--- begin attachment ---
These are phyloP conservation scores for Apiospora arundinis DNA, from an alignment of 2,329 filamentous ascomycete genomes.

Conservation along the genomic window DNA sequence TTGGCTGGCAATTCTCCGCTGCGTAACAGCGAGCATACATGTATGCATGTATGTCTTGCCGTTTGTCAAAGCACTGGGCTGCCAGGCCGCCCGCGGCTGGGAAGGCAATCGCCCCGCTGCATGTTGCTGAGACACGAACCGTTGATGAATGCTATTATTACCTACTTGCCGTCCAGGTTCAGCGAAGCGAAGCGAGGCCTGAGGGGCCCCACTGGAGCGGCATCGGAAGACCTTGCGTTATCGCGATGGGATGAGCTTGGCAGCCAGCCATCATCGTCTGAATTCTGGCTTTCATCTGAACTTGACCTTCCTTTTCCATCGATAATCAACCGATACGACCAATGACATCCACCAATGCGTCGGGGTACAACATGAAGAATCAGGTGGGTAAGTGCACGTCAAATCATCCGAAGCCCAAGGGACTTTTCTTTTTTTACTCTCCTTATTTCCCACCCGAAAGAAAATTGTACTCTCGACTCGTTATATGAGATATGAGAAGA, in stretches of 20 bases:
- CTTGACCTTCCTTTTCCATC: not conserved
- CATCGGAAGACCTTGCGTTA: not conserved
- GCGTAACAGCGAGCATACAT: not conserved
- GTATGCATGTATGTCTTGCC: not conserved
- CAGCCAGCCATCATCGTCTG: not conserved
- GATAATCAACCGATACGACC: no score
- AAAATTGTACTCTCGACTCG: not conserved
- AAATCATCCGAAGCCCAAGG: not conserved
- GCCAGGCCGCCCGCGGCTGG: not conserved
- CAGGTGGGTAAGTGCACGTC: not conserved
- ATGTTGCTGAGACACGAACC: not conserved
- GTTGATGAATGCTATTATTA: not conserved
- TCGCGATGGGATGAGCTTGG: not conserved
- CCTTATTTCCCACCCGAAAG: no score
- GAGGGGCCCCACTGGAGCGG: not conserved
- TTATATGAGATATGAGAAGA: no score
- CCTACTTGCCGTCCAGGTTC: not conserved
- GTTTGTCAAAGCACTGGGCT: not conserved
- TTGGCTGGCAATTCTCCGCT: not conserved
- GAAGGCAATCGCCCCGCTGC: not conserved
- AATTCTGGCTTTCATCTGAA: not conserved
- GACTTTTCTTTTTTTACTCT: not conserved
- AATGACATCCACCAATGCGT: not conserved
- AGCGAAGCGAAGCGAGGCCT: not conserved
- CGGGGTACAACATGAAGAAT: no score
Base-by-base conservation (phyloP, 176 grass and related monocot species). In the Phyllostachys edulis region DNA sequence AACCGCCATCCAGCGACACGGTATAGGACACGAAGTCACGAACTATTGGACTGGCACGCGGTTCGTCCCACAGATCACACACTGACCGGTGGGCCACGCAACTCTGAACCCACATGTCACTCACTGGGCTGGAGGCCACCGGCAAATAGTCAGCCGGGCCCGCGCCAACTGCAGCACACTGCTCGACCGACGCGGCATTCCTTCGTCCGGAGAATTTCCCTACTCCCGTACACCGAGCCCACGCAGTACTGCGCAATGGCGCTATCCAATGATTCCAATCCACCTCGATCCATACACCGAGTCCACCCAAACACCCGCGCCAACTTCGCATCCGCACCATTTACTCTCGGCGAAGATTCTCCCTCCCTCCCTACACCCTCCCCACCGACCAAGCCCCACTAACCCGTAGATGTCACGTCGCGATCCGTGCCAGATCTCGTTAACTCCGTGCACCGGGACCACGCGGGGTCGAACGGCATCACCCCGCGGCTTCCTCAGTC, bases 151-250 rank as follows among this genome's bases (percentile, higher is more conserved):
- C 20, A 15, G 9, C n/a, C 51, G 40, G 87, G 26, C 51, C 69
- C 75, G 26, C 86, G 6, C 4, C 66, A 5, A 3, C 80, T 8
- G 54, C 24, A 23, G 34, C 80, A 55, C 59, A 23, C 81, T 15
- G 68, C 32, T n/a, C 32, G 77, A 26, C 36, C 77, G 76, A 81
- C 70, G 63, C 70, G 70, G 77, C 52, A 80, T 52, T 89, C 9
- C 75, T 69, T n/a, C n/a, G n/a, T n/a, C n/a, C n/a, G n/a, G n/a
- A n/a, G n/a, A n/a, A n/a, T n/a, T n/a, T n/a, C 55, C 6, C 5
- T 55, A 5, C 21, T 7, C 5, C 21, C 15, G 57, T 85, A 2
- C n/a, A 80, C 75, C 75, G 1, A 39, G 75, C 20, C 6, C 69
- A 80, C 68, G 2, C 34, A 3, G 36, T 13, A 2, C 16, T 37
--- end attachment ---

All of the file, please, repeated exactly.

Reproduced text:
These are phyloP conservation scores for Apiospora arundinis DNA, from an alignment of 2,329 filamentous ascomycete genomes.

Conservation along the genomic window DNA sequence TTGGCTGGCAATTCTCCGCTGCGTAACAGCGAGCATACATGTATGCATGTATGTCTTGCCGTTTGTCAAAGCACTGGGCTGCCAGGCCGCCCGCGGCTGGGAAGGCAATCGCCCCGCTGCATGTTGCTGAGACACGAACCGTTGATGAATGCTATTATTACCTACTTGCCGTCCAGGTTCAGCGAAGCGAAGCGAGGCCTGAGGGGCCCCACTGGAGCGGCATCGGAAGACCTTGCGTTATCGCGATGGGATGAGCTTGGCAGCCAGCCATCATCGTCTGAATTCTGGCTTTCATCTGAACTTGACCTTCCTTTTCCATCGATAATCAACCGATACGACCAATGACATCCACCAATGCGTCGGGGTACAACATGAAGAATCAGGTGGGTAAGTGCACGTCAAATCATCCGAAGCCCAAGGGACTTTTCTTTTTTTACTCTCCTTATTTCCCACCCGAAAGAAAATTGTACTCTCGACTCGTTATATGAGATATGAGAAGA, in stretches of 20 bases:
- CTTGACCTTCCTTTTCCATC: not conserved
- CATCGGAAGACCTTGCGTTA: not conserved
- GCGTAACAGCGAGCATACAT: not conserved
- GTATGCATGTATGTCTTGCC: not conserved
- CAGCCAGCCATCATCGTCTG: not conserved
- GATAATCAACCGATACGACC: no score
- AAAATTGTACTCTCGACTCG: not conserved
- AAATCATCCGAAGCCCAAGG: not conserved
- GCCAGGCCGCCCGCGGCTGG: not conserved
- CAGGTGGGTAAGTGCACGTC: not conserved
- ATGTTGCTGAGACACGAACC: not conserved
- GTTGATGAATGCTATTATTA: not conserved
- TCGCGATGGGATGAGCTTGG: not conserved
- CCTTATTTCCCACCCGAAAG: no score
- GAGGGGCCCCACTGGAGCGG: not conserved
- TTATATGAGATATGAGAAGA: no score
- CCTACTTGCCGTCCAGGTTC: not conserved
- GTTTGTCAAAGCACTGGGCT: not conserved
- TTGGCTGGCAATTCTCCGCT: not conserved
- GAAGGCAATCGCCCCGCTGC: not conserved
- AATTCTGGCTTTCATCTGAA: not conserved
- GACTTTTCTTTTTTTACTCT: not conserved
- AATGACATCCACCAATGCGT: not conserved
- AGCGAAGCGAAGCGAGGCCT: not conserved
- CGGGGTACAACATGAAGAAT: no score
Base-by-base conservation (phyloP, 176 grass and related monocot species). In the Phyllostachys edulis region DNA sequence AACCGCCATCCAGCGACACGGTATAGGACACGAAGTCACGAACTATTGGACTGGCACGCGGTTCGTCCCACAGATCACACACTGACCGGTGGGCCACGCAACTCTGAACCCACATGTCACTCACTGGGCTGGAGGCCACCGGCAAATAGTCAGCCGGGCCCGCGCCAACTGCAGCACACTGCTCGACCGACGCGGCATTCCTTCGTCCGGAGAATTTCCCTACTCCCGTACACCGAGCCCACGCAGTACTGCGCAATGGCGCTATCCAATGATTCCAATCCACCTCGATCCATACACCGAGTCCACCCAAACACCCGCGCCAACTTCGCATCCGCACCATTTACTCTCGGCGAAGATTCTCCCTCCCTCCCTACACCCTCCCCACCGACCAAGCCCCACTAACCCGTAGATGTCACGTCGCGATCCGTGCCAGATCTCGTTAACTCCGTGCACCGGGACCACGCGGGGTCGAACGGCATCACCCCGCGGCTTCCTCAGTC, bases 151-250 rank as follows among this genome's bases (percentile, higher is more conserved):
- C 20, A 15, G 9, C n/a, C 51, G 40, G 87, G 26, C 51, C 69
- C 75, G 26, C 86, G 6, C 4, C 66, A 5, A 3, C 80, T 8
- G 54, C 24, A 23, G 34, C 80, A 55, C 59, A 23, C 81, T 15
- G 68, C 32, T n/a, C 32, G 77, A 26, C 36, C 77, G 76, A 81
- C 70, G 63, C 70, G 70, G 77, C 52, A 80, T 52, T 89, C 9
- C 75, T 69, T n/a, C n/a, G n/a, T n/a, C n/a, C n/a, G n/a, G n/a
- A n/a, G n/a, A n/a, A n/a, T n/a, T n/a, T n/a, C 55, C 6, C 5
- T 55, A 5, C 21, T 7, C 5, C 21, C 15, G 57, T 85, A 2
- C n/a, A 80, C 75, C 75, G 1, A 39, G 75, C 20, C 6, C 69
- A 80, C 68, G 2, C 34, A 3, G 36, T 13, A 2, C 16, T 37